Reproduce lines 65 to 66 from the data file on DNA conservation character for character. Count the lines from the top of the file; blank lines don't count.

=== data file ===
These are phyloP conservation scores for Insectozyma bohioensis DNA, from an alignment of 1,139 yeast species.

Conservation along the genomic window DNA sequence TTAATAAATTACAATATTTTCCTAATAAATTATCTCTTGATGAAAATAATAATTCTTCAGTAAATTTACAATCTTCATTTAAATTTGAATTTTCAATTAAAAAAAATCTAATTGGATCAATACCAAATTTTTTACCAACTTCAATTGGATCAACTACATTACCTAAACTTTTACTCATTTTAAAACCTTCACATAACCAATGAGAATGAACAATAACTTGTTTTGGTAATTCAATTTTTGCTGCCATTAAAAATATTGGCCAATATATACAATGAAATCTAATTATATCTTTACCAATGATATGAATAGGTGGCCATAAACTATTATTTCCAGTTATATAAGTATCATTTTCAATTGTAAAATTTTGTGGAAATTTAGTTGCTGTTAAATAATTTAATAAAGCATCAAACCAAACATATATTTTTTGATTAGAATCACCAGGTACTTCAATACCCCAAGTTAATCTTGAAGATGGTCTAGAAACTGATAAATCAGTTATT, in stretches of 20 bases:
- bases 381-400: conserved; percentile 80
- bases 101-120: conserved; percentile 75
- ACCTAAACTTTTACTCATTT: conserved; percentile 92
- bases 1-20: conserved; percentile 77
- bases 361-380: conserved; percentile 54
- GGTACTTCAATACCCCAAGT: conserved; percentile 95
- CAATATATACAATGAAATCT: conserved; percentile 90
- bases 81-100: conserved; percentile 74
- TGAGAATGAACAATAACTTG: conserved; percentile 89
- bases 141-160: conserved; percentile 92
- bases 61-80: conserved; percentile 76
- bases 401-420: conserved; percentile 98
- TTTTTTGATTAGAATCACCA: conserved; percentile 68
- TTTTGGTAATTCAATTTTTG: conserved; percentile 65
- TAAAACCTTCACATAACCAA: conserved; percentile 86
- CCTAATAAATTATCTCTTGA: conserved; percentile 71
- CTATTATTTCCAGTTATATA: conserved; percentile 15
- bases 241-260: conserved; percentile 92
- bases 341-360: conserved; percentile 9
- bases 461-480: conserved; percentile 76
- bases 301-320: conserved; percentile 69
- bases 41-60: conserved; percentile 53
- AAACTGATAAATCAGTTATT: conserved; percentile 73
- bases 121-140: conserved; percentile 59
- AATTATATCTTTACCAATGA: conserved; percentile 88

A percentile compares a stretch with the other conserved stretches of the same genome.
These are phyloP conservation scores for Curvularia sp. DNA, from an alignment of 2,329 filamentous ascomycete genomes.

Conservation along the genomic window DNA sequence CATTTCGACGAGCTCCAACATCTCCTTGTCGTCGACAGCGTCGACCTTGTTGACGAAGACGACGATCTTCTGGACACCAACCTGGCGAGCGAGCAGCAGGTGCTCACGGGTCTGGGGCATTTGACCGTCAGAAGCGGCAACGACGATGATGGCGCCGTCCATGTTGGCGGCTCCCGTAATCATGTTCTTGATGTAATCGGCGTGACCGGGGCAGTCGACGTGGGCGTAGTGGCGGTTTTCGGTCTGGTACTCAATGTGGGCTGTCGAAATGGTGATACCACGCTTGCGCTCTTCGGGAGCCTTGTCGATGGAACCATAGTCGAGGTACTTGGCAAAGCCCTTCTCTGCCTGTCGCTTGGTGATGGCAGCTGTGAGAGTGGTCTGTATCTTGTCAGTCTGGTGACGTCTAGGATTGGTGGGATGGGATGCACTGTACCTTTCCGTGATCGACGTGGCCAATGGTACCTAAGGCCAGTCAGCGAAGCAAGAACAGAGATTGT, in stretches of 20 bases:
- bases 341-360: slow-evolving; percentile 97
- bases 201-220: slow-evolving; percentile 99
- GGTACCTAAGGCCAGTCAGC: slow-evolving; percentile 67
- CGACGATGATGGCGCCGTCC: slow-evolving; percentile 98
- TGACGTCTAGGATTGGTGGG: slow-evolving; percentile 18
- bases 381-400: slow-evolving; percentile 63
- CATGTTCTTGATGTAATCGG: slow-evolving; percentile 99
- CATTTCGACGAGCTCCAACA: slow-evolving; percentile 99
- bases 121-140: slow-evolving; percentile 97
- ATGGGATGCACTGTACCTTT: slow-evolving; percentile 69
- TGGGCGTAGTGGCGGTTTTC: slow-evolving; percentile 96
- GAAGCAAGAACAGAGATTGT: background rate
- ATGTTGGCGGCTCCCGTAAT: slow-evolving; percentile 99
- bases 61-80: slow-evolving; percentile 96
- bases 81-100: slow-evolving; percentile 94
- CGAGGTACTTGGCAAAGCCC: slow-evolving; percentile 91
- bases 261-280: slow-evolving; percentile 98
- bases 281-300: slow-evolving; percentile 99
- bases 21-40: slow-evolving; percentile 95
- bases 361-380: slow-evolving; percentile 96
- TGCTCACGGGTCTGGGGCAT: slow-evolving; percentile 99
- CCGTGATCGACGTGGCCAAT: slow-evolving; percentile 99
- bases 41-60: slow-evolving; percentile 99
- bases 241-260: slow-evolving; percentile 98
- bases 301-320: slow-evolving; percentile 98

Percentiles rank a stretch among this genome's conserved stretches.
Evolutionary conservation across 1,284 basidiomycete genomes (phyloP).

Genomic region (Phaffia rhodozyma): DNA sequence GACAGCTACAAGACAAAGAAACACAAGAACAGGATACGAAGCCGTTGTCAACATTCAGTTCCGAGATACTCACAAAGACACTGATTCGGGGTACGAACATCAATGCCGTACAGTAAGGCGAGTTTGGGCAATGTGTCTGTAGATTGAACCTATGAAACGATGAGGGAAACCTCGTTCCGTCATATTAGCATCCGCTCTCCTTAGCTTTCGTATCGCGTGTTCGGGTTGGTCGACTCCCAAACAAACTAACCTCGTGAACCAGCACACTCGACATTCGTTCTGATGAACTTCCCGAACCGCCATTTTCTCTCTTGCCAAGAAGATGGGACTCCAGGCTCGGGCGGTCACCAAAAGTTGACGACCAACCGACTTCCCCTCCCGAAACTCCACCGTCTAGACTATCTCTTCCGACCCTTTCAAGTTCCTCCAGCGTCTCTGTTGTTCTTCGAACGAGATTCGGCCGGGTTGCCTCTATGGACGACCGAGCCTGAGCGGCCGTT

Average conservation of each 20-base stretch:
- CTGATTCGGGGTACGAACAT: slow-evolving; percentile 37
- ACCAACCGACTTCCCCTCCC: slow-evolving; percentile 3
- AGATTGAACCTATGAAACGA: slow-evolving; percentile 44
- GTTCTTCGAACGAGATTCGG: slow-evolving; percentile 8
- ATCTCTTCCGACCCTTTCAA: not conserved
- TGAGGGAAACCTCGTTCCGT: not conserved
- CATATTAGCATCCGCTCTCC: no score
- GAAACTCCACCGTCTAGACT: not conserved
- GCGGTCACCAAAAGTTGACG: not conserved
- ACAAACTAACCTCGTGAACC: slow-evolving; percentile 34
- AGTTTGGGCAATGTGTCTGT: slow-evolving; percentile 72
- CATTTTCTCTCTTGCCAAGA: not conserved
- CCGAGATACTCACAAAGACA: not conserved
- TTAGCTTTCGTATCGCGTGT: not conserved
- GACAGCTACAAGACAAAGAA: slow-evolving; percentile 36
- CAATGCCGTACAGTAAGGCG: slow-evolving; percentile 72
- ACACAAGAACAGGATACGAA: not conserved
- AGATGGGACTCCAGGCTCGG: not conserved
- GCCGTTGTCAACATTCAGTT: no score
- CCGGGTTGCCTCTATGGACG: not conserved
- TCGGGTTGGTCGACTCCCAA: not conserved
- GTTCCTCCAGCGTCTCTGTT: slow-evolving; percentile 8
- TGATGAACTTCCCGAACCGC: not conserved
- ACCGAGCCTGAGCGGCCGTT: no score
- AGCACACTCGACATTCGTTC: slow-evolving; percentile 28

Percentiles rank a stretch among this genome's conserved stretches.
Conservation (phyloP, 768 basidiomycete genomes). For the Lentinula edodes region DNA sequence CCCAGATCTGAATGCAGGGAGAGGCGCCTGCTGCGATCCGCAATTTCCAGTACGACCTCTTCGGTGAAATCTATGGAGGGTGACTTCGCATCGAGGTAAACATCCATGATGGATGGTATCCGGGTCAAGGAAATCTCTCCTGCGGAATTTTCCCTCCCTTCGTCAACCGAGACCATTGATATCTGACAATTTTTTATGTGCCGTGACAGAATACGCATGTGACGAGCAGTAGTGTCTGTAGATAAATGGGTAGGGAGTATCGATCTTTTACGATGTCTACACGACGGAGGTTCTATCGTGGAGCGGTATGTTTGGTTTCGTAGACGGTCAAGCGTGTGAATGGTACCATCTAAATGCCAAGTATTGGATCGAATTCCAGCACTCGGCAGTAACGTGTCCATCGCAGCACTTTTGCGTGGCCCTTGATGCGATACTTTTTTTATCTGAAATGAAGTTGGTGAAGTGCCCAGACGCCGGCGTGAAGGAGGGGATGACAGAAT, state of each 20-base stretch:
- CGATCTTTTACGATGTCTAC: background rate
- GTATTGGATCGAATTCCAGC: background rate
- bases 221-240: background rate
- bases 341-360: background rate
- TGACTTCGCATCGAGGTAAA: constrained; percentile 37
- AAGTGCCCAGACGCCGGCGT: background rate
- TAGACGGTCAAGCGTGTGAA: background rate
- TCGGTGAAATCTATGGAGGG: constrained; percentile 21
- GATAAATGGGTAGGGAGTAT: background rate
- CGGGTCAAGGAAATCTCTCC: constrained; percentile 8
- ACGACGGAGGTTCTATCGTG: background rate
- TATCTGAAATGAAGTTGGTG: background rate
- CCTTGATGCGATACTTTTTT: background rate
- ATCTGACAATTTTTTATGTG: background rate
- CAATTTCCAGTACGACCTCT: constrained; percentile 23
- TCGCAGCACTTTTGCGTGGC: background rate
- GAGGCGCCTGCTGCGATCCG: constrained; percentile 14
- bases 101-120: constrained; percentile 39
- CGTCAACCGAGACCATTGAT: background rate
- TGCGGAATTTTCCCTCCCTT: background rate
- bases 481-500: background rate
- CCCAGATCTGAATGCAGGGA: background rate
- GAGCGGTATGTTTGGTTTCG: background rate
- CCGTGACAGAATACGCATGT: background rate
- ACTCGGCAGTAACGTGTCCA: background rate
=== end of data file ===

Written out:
- TGAGGGAAACCTCGTTCCGT: not conserved
- CATATTAGCATCCGCTCTCC: no score